February 23, 2020
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What First Wind’s sale could mean for wind development in Maine

Gabor Degre | BDN
Gabor Degre | BDN
Turbines on the Heifer Hill, seen here in February 2013, are part of the Bull Hill Wind Project put up by First Wind in Township 16.

PORTLAND, Maine — SunEdison’s plan to buy wind developer First Wind for $2.4 billion would place its Maine wind projects in the portfolio of the world’s largest renewable energy company.

The deal also would hasten a shift in how renewable energy projects are financed.

If the deal closes as planned early next year, First Wind’s turbines would become part of a relatively new trend in renewable power that allows a company to turn its promise of regular returns from long-term electricity buyers into cash it could invest in new projects.

The investment from SunEdison also displaces Emera’s stake in First Wind, leaving the Nova Scotia-based power company with cash that it could invest in new power generation assets in New England.

I’ll gladly pay you in 20 years for a wind turbine today. Part of the difficulty in financing renewable energy projects, as with any new technology, is that it can take many years to receive a return on the upfront investment that not only includes construction but also research, site location work and — as we know in Maine — legal fees.

SunEdison is part of a shift in financing renewable power projects that involves splitting off projects that are operating and generating revenue from the parent company. SunEdison spun off the company TerraForm, making it public in July for that purpose.

TerraForm buys SunEdison’s completed renewable power projects and makes them available to investors, cashing out some of the value of those projects to support continued development of new projects. The parent company, SunEdison, also gets revenue by owning a majority stake in the power generation units that have long-term purchasing agreements.

First Wind would put wind in the sails of the solar developer. SunEdison has been a turnaround story over the last two years, and analysts see the public offering from TerraForm and the First Wind purchase as a boon for the company.

Analyst Shayle Kann with GTM Research told The New York Times the acquisition will help TerraForm appeal to investors looking for a bigger grouping of projects. Specifically, the company said it projects being able to complete 2.2 gigawatts of generation capacity in the next year, up from 1.7 gigawatts it planned before announcement of the deal.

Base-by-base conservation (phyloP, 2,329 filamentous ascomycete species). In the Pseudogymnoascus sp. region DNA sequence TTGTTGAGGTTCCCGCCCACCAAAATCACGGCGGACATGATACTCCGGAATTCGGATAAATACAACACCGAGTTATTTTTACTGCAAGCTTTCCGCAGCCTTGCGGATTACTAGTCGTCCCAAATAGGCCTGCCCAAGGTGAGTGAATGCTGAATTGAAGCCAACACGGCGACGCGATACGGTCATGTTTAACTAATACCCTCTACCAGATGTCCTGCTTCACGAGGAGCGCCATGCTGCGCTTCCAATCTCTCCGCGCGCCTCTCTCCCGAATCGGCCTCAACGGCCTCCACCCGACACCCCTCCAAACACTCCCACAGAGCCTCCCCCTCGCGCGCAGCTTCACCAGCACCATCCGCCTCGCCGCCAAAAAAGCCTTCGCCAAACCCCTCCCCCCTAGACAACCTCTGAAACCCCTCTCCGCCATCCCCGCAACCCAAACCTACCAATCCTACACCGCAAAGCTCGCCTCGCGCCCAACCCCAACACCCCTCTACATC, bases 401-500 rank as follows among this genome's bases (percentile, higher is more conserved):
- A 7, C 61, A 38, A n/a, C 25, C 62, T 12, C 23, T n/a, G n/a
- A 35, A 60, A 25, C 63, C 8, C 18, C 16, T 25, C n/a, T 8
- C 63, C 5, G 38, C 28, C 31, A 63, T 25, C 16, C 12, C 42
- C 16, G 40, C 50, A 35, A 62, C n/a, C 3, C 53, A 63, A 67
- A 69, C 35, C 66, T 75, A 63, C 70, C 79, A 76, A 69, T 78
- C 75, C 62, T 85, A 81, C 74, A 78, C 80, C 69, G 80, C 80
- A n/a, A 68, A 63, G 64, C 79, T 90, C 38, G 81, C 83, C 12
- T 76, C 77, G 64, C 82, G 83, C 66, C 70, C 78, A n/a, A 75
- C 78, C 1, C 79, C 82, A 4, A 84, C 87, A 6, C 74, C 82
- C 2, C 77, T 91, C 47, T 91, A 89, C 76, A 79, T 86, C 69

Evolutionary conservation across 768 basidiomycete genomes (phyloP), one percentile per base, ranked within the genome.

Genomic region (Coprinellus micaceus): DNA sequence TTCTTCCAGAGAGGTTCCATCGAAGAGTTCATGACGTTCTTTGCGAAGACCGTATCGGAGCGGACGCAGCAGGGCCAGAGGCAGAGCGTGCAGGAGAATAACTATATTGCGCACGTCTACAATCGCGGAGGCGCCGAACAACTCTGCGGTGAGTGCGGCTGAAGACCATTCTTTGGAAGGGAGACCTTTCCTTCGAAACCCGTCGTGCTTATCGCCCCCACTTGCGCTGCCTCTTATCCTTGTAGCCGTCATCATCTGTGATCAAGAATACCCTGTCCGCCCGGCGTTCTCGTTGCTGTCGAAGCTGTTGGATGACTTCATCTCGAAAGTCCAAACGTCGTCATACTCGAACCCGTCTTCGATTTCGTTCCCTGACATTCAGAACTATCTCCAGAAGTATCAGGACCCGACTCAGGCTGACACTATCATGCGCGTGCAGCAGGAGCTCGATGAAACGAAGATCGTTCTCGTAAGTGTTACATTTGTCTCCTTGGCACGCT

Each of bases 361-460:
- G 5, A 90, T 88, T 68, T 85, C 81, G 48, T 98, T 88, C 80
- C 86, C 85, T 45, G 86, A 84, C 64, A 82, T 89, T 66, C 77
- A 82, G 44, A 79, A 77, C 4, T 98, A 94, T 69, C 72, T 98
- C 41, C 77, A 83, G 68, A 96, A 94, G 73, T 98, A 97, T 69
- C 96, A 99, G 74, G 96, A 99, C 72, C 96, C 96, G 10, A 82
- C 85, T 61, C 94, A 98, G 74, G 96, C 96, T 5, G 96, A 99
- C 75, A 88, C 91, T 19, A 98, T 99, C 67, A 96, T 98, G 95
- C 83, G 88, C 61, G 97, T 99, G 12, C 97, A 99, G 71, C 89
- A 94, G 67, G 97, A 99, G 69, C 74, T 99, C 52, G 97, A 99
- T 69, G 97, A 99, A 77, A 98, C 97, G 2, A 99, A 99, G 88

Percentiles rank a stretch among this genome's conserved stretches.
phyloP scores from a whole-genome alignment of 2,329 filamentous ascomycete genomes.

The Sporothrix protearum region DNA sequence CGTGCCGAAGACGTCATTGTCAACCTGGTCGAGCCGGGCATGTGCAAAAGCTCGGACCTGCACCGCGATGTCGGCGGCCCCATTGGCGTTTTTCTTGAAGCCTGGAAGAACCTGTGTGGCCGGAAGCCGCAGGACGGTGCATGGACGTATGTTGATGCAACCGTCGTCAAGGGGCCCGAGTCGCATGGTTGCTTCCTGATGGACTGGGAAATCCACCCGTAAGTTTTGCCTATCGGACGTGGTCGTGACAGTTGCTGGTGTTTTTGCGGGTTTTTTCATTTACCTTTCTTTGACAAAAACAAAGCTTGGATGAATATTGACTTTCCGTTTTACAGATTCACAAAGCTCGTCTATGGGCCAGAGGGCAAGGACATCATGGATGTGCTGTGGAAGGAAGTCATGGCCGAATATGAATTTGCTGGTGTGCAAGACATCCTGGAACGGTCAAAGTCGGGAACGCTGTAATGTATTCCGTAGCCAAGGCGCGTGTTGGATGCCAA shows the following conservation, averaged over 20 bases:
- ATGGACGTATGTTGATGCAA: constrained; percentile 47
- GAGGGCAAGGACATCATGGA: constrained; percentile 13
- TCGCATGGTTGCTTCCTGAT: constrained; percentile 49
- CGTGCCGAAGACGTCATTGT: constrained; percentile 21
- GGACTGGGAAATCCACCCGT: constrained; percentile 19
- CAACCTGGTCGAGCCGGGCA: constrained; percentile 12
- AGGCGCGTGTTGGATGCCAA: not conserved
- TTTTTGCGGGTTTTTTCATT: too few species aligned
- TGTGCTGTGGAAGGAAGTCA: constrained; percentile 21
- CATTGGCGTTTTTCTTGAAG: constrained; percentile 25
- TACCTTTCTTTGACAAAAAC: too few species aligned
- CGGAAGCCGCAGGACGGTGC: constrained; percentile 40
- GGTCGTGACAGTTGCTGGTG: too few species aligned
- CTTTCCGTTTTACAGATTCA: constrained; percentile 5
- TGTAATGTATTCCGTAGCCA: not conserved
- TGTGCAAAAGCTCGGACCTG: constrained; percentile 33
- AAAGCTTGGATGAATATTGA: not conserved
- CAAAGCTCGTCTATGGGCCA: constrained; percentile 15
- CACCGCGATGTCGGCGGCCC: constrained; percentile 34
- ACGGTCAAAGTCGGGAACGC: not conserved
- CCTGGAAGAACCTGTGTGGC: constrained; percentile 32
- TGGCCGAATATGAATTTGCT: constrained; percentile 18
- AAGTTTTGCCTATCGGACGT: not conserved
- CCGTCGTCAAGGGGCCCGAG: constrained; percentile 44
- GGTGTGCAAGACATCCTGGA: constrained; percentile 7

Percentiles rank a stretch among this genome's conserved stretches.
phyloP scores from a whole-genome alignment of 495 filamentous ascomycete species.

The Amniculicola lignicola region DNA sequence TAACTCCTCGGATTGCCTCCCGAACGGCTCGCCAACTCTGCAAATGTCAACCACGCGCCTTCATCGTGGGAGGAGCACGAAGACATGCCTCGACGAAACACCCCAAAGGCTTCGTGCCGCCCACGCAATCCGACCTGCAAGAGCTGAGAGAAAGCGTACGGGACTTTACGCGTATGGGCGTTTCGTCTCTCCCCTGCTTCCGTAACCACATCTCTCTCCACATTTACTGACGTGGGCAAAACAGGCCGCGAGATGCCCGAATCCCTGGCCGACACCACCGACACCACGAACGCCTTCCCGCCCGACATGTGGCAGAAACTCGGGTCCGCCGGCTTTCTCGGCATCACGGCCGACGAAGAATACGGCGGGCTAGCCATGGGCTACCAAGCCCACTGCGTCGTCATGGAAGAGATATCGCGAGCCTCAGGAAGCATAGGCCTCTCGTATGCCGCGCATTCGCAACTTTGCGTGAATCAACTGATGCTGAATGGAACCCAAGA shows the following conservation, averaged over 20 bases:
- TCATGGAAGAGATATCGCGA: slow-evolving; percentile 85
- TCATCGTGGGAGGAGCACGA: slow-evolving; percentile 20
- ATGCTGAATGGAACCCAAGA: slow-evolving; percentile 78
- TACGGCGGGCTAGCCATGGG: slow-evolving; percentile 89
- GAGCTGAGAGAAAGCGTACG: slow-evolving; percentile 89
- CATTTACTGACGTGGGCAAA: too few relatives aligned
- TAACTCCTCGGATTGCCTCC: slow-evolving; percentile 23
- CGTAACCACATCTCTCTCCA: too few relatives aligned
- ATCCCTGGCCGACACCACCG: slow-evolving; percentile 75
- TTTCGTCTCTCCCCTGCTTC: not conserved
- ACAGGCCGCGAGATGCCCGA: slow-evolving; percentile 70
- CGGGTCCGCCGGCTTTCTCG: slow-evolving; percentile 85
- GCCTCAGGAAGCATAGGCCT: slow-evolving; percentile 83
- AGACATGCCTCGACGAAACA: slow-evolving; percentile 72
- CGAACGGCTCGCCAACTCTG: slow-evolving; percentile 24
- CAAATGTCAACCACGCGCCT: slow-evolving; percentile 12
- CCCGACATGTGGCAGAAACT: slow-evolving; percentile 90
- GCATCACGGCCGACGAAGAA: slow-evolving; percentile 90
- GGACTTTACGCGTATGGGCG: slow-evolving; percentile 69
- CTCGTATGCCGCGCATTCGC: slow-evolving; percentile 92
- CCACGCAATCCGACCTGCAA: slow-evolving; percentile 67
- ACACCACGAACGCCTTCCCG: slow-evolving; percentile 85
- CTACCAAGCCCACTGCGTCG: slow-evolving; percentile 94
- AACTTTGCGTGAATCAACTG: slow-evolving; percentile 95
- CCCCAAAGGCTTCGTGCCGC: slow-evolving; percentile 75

As of the deal’s announcement, only wind projects were in the development pipeline for Maine, but First Wind’s forays into solar power projects in Hawaii and Utah and SunEdison’s experience in that realm could mean those types of projects are proposed here as well.

In September, SunEdison raised $145 million in equity financing from Google for its 82-megawatt Regulus solar project, scheduled to begin operating later this year.

Of the company’s approximately 500 megawatt pipeline for 2015, the company expects wind projects in Maine will make up about 148 megawatts through the Oakfield Wind project now under construction.

In an investor conference Tuesday, SunEdison projected it would bring the contested 185-megawatt Bingham project and its Hancock Wind projects online in 2016.

It listed its Weaver Wind, Molunkus Wind, Somerset Wind and the Bowers Mountain projects as components in its development fleet, with an expected commercial operation date of 2017. State regulators have denied a permit for the 48-megawatt Bowers Wind project, but First Wind appealed that decision to the state’s top court in July.

At the end of Tuesday, TerraForm power’s stock price rose about 27 percent, up nearly $7 to $32.75. Investors in parent company SunEdison responded similarly to the news, with the stock up almost 30 percent, or $4.87, to $21.48 on Tuesday.

The deal unwinds Emera and First Wind’s legal entanglements. With the SunEdison deal, Emera plans to sell its stake in First Wind, avoiding further legal challenges to that arrangement by two parties that say the relationship between a power generator and the parent company of a Maine utility violates rules of the region’s deregulated power markets.

In backing out of that partnership, Emera would get about $223 million that could end up going back into power investments in New England.

Dina Bartolacci Seely, a spokeswoman for Emera, said the company wasn’t seeking to sell its stake of a joint venture with First Wind, but the situation arose and it plans to put that money toward other investments after the deal closes. Whether that’s in New England is unclear.

“New England is a really big part of our energy strategy right now, and there could be a redeployment of that capital in New England,” Bartolacci Seely said. “That’s not unlikely but not certain, since there are no specific projects in mind.”

Angels or demons? Paul Williamson, director of the Maine Ocean and Wind Industry Initiative, said the deal stands to mean more investment in wind power projects in Maine.

“First Wind will benefit from [SunEdison’s] financing strength and state will benefit from the investment,” Williamson said.

Chris O’Neil, policy director for the wind-energy opposition organization Friends of Maine Mountains, said his group is cautious about what the deal could mean for the pace of wind project development in the state.

“First Wind is the devil that we know, and we’re cautious about this devil that we don’t know,” O’Neil said.


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